The Satirical ‘Soólè’ Begs for Your Attention…and You Should At Least Listen
Comedic films are Nollywood’s specialty, and Soólè (which literally means “cheap ride”) is no different from the usual antiques we are used to seeing, but it has its sweet spot.
Nigerian filmmakers do not always venture into creating films that revolve around vehicles in transit. The last time a film of such caliber was made was back in 2015 when the Yoruba film Lagos to Benin dropped. It may look like a simple task to film in a moving vehicle filled with people, after all, there is no need for special effects, set pieces, and shooting at multiple locations in different countries, but it is quite challenging.
There are special technicalities that need to be considered like the quality of the camera work and camera movements. If they are sloppy and unprofessional, it would be noticeable in a heartbeat. Also, the entire crew needs to be experts in their field, paying attention to even the minutest of details.
Kudos to the brains behind Soólè because they checked all the boxes on how to shoot a good film on a moving vehicle. The sound quality was excellent, the soundtrack fits the film perfectly and the cinematography was perfect. The production company, Lou-Ellen Clara Company Limited, did a fantastic job.
The satirical elements of the film should be commended because they made it special. En route, the passengers discuss the major issues plaguing the Nigerian society – hypocrisy in religion, holier-than-thou attitudes among the older population, judgment of individuals based on their appearances, and the age-long tale of interstate robbery.
Through their arguments and over-gestures, one realizes that conversations such as those, even when it is through film, are important ones to have. Kayode Kasum is known for driving such conversations through satirical films (Ponzi, Sugar Rush); so, tapping him as the director was a good call.
Soólè’s plot is just as rowdy as the passengers. A bus going from Lagos to Enugu is attacked by armed robbers who have one mission in mind: to cart away with the box that is filled with millions of dollars. They get the box and let the passengers go unharmed but, due to their clumsiness, they carry the wrong box. To right their wrong, they instruct their informant on the bus to cause a scene and get the right box.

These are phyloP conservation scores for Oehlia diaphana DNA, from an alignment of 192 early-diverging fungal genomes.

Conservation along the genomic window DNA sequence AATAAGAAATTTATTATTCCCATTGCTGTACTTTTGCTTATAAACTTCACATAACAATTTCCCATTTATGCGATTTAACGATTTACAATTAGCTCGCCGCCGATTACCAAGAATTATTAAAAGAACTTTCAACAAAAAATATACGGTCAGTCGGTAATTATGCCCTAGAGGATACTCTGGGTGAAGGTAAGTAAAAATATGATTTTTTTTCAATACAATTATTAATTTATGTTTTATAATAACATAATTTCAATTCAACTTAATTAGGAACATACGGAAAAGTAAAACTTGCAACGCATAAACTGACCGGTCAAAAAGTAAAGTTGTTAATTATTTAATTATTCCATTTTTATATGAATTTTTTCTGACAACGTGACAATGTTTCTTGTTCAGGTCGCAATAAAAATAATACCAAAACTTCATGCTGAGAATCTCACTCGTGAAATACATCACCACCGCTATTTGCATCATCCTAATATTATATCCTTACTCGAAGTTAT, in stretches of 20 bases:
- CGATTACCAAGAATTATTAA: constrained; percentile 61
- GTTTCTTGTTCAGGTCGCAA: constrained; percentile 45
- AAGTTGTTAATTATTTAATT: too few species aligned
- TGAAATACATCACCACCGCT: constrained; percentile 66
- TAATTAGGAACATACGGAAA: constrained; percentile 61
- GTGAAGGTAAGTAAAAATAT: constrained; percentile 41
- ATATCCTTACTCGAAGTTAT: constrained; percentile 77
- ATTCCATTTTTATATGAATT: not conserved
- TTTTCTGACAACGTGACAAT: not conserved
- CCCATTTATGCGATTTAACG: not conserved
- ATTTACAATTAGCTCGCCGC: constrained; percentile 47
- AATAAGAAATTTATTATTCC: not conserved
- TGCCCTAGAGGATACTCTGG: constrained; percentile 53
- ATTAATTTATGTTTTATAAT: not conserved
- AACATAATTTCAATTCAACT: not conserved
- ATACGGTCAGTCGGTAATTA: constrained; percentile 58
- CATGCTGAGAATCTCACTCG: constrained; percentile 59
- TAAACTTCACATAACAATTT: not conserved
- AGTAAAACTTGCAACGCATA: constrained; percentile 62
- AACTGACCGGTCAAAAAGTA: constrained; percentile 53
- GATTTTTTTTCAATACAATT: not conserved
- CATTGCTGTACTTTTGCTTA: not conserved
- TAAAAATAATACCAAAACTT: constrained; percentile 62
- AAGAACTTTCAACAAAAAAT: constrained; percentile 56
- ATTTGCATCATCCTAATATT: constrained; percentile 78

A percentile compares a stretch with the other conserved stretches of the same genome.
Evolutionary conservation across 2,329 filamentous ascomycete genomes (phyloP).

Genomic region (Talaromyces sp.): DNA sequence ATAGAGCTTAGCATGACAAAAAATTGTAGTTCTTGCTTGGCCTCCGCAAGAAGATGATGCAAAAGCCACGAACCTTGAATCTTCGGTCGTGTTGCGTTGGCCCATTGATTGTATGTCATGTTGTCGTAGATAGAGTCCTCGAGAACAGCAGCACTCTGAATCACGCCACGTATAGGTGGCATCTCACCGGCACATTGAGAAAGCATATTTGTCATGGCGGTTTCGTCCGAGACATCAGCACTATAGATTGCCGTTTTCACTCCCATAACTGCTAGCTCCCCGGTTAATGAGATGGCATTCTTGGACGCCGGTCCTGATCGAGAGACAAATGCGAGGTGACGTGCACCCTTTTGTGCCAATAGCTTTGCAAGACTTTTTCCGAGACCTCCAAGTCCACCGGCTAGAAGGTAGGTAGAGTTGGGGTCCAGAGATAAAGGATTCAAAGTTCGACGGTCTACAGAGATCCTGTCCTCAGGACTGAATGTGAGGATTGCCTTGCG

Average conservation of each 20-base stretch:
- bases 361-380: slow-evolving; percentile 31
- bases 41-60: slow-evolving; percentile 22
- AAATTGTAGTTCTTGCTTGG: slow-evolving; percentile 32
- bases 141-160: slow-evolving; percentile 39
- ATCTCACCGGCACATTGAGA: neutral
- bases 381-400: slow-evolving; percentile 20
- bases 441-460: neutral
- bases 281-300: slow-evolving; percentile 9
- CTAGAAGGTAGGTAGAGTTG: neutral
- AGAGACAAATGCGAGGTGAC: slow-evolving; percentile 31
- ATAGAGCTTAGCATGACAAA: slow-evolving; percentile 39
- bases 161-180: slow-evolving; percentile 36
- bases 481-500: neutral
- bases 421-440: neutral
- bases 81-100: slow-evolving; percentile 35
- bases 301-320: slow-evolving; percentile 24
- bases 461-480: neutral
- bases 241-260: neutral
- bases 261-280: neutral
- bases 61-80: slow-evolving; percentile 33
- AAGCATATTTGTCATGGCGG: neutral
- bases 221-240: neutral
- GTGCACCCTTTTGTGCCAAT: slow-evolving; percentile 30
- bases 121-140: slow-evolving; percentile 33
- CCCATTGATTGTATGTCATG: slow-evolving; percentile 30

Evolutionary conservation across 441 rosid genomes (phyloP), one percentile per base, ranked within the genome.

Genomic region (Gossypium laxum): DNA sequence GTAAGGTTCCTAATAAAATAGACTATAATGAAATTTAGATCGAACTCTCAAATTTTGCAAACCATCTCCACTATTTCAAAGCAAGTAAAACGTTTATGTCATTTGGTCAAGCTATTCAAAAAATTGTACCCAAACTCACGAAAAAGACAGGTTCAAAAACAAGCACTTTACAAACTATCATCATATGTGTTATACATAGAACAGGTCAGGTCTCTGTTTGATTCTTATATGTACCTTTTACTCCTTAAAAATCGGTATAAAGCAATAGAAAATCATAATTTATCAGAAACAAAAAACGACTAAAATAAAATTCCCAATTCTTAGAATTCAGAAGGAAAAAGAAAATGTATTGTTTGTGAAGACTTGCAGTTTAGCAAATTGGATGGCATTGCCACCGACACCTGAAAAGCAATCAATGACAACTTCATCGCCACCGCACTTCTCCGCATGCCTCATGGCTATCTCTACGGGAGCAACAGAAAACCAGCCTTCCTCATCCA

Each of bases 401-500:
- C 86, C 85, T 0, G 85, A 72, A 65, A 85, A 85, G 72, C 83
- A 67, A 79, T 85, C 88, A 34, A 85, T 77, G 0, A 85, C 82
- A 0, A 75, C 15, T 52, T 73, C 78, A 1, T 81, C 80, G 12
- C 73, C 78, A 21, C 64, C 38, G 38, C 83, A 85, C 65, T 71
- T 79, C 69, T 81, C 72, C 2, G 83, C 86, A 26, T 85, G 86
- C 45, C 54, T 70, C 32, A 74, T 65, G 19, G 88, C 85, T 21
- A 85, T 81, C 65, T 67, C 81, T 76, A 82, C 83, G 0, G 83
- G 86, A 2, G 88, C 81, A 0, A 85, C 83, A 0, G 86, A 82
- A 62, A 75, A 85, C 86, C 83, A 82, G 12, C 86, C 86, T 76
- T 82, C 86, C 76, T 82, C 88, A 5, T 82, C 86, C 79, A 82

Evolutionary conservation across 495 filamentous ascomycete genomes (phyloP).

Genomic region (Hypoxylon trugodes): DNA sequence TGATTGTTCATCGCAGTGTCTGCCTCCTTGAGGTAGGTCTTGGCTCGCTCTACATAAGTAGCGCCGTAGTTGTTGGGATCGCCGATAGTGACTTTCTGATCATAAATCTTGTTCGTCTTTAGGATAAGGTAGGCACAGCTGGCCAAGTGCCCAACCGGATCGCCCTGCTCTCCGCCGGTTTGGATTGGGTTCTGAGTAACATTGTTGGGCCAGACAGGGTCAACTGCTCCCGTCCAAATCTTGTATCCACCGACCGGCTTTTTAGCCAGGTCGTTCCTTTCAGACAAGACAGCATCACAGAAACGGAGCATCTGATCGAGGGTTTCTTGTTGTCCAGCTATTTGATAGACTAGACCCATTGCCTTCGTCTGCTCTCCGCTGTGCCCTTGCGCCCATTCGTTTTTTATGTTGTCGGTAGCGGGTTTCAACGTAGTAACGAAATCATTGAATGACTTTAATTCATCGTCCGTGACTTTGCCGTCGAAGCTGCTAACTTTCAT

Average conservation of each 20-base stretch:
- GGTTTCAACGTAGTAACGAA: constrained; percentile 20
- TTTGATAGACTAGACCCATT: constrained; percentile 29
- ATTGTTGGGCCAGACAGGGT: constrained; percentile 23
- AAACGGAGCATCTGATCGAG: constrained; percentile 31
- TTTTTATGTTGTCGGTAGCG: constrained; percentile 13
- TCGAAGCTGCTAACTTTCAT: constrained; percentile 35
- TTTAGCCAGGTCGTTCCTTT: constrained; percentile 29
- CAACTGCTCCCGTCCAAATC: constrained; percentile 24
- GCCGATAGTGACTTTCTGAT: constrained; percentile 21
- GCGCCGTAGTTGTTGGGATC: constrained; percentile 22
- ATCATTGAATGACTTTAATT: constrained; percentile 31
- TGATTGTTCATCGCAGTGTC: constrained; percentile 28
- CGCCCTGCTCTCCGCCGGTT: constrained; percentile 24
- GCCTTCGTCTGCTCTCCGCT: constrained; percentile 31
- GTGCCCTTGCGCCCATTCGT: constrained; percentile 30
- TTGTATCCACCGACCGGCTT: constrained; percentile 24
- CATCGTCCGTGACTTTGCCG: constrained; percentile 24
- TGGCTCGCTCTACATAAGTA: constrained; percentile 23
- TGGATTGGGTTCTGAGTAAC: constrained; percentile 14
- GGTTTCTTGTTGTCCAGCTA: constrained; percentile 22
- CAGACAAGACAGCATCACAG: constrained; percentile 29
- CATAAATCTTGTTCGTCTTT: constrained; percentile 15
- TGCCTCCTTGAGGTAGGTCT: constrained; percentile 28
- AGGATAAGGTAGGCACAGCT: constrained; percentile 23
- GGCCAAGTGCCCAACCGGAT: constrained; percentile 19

He was however unsuccessful because the passengers realize that he is one of the robbers. Meanwhile, two of the passengers (who are undercover police officers) receive word that their fellow passenger is a wanted leader of a criminal organization. Another passenger is an expert archer, one is a spiritualist and the other is a deadbeat who leaves his pregnant wife on the side of the road because of money.
The passengers, who are now in possession of the dollars, come up with a plan to protect the money at all costs and split it once they reach their destination. However, things do not go as planned because the leader of the criminal organization somehow ends up being the boss of the robbers. They take the bag filled with the money, kill a good number of the passengers, and kidnap the rest. There is also a baby factory, the use of a spiritual machete, a “kill the robber with an odeshi” escape plan, and a fight scene that is next to invisible due to the excessive use of smoke.
If that sounds like a lot, it is and that is the major problem with this film. There is too much going on at once. It seems like Kasum is trying to tell ten stories in fewer than two hours and trying to create a diversion from the main direction the film is headed. Truth be told, it is unclear where exactly that is, but it can be construed that it is Lagos because the surviving passengers are shown to be doing well, eleven months after the incident on the bus happened.
Another problem, which is a recurring decimal among Nollywood films, is how audiences are always left with more questions than answers. How did the driver of the bus suddenly resurrect eleven months after he was gunned down? Why did the undercover police officers shoot their fellow officers down at the checkpoint? Aren’t they supposed to be colleagues?
In addition, the robbers and the leader of the criminal organization were all after the millions of dollars in the box. Who exactly owned the money? What was it to be used for? To fund the baby factory business?
Loose ends of a film need to be tied concretely, scenes need to connect to form the storyline and unnecessary scenes need to be deleted. It is upsetting to see that problems like this still exist because Nollywood is documented as the second-largest film industry in the world. The industry has evolved and so has technology; the thought process and approach to filmmaking should do the same as well.
Overall, Soólè is a good one, if your keen eye can move past the glaring problems. It is not as forgettable as some may say because it is the type of film that can be picked up for a second watch, maybe a third if you are a big fan of Sola Sobowale’s acting.
Release Date: November 26, 2021 (theatrical release); October 14, 2022 (Netflix)
Streaming Service: Netflix
Run-time: 1 hour 56 minutes, and 10 seconds
Director: Kayode Kasum
Cast: Adunni Ade, Lateef Adedimeji, Sola Sobowale, Femi Jacobs, Meg Otanwa, Teniola Aladese and Bukunmi Oluwashina